In order to make such an important decision, you need to look at the financial impact an early retirement can have on your Social Security benefits. Once you have the numbers, you can see if delaying retirement by a few more years is worth being able to retire early.
What is full retirement age?The full retirement age or "normal retirement age" used to be set at age 65. Today, that age has since increased to age 67 for people born after 1959. To determine your FRA, use the Social Security Administrations (SSA) retirement age calculator.
The longer you wait, the bigger the benefitYour Social Security retirement benefits will be increased by a certain percentage (depending on date of birth) if you delay your retirement until you reach your full retirement age. At full retirement age your benefit is 100% of your Primary Insurance Amount. When you reach age 70, the increase will cease — even if you continue to delay taking your benefits.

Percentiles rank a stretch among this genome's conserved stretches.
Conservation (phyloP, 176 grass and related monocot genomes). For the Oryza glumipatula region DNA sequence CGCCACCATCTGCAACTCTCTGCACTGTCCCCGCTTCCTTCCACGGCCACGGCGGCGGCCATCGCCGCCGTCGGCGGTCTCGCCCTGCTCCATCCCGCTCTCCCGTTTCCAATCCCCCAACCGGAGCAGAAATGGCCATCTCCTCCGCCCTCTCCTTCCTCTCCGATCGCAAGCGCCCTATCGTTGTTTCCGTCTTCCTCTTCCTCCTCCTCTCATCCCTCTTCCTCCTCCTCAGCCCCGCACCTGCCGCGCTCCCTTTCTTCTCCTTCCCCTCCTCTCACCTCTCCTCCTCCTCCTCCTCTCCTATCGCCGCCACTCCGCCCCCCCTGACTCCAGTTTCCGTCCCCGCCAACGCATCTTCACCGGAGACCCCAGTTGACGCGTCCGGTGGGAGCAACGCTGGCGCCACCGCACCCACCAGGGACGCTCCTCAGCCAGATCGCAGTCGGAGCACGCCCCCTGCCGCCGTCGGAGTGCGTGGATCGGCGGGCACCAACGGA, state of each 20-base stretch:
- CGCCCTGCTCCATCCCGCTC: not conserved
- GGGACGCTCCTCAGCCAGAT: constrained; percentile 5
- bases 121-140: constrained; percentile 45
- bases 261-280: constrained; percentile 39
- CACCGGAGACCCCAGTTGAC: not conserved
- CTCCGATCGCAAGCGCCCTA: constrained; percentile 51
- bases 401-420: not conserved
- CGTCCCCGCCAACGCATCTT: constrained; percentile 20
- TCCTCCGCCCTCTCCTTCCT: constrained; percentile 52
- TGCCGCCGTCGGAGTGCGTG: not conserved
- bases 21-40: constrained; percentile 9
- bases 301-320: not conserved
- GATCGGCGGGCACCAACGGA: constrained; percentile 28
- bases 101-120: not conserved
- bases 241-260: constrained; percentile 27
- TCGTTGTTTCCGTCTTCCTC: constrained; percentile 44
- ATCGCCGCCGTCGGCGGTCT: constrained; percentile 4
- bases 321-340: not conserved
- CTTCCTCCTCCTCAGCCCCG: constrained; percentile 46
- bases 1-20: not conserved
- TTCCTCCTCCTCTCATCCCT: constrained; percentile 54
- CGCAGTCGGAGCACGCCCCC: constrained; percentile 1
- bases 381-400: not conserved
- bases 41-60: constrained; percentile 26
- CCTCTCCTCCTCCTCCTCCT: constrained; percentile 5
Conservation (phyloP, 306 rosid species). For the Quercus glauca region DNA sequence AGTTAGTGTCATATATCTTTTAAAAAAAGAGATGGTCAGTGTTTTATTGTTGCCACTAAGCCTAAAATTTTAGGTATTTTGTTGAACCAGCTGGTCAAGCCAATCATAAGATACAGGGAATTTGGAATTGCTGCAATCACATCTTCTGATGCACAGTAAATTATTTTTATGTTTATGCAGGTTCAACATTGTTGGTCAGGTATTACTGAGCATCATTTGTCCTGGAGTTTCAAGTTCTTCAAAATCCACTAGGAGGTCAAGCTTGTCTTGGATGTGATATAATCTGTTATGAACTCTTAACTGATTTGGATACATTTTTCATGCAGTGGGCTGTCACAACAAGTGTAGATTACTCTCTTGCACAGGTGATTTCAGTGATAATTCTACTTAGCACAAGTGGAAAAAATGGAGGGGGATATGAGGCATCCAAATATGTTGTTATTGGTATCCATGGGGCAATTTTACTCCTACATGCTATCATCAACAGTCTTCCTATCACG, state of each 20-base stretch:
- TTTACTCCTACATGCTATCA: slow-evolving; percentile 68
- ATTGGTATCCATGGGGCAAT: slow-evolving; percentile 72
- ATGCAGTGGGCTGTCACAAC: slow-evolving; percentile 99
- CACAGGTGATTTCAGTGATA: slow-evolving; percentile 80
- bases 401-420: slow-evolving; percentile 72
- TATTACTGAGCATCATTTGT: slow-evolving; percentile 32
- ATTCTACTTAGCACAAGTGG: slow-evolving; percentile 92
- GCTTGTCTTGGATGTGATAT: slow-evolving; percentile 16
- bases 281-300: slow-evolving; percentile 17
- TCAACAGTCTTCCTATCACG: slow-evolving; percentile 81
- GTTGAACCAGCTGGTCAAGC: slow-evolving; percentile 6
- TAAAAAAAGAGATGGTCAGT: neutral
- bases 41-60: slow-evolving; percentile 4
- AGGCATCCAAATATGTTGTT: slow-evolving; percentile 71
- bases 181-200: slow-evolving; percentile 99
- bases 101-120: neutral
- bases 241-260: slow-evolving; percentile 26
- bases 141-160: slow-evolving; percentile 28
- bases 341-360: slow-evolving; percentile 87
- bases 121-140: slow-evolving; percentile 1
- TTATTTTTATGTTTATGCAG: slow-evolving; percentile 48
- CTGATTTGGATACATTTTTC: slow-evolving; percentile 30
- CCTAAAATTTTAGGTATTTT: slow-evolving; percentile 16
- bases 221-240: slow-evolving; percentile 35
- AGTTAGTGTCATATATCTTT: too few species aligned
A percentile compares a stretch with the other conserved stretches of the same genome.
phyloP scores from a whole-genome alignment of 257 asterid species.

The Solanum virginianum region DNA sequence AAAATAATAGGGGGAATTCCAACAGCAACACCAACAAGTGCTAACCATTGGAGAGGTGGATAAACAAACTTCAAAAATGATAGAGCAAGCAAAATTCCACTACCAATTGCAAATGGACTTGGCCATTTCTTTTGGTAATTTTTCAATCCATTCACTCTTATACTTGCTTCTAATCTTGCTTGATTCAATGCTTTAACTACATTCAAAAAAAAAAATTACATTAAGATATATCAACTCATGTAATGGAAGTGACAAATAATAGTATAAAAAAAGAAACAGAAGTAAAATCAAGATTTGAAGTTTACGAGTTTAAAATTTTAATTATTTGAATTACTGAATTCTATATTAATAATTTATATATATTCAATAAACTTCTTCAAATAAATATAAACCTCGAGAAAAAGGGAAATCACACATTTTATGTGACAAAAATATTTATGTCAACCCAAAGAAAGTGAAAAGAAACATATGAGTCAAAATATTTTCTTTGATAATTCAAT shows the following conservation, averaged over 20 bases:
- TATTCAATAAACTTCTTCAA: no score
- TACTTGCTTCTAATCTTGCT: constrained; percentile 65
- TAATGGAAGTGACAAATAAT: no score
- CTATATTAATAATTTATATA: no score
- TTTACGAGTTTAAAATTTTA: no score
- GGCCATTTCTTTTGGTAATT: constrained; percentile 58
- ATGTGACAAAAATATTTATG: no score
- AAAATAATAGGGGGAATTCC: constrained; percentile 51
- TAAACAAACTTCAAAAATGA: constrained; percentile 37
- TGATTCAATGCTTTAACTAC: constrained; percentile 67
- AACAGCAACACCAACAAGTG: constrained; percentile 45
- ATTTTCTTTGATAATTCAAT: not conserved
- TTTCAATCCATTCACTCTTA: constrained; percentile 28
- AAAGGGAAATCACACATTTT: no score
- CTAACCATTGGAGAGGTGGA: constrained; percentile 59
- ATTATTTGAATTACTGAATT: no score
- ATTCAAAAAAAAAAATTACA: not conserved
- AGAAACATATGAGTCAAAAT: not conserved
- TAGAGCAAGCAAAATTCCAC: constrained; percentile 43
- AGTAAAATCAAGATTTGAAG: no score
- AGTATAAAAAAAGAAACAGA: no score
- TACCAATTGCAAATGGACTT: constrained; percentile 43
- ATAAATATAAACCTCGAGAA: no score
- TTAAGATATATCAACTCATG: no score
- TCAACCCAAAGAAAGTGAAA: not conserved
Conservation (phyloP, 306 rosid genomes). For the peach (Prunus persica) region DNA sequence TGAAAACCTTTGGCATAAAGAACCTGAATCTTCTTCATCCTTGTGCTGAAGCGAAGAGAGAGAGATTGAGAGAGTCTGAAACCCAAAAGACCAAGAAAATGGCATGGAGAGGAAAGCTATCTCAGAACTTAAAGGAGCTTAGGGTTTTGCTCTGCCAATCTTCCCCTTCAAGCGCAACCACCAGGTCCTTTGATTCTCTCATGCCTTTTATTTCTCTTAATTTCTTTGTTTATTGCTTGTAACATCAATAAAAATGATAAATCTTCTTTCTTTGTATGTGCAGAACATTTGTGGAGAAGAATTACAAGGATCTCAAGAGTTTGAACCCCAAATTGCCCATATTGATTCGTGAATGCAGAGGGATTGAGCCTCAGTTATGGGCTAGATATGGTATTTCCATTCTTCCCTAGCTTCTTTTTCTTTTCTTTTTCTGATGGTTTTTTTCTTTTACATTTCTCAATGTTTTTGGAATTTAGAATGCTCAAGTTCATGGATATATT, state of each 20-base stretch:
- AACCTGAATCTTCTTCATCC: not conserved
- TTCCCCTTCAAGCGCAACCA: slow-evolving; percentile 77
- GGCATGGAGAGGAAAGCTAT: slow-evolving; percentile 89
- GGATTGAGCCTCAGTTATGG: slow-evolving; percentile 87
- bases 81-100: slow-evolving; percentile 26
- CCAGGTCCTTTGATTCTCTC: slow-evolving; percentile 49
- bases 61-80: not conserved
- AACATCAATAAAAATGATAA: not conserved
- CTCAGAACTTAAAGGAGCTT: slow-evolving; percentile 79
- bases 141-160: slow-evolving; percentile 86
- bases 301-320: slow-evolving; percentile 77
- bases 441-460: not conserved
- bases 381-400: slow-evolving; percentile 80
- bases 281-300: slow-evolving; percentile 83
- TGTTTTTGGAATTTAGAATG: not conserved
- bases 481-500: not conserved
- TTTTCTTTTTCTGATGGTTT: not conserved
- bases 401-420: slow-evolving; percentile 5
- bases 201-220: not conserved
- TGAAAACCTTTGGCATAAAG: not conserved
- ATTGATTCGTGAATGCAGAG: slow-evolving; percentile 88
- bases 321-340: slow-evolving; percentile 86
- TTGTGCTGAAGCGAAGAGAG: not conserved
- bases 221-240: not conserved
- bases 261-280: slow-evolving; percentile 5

The Social Security Administration provides a chart that outlines the effect of early or delayed retirement on retirement benefits. (Note: If you were born on January 1st, you should refer to the rate of increase for the previous year.)
Knowing when to say when
If you're still trying to decide if taking an early retirement is a financially feasible option for you, you may be getting a lot of advice on collecting benefits as early as age 62, or waiting until after you have reached your FRA. Because your situation is different from anyone else's, it's best to do your homework first, and then discuss with a financial professional the best options for you.
For more information on how to retire early, and articles discussing how to start saving for retirement, visit the Protective Life Learning Center.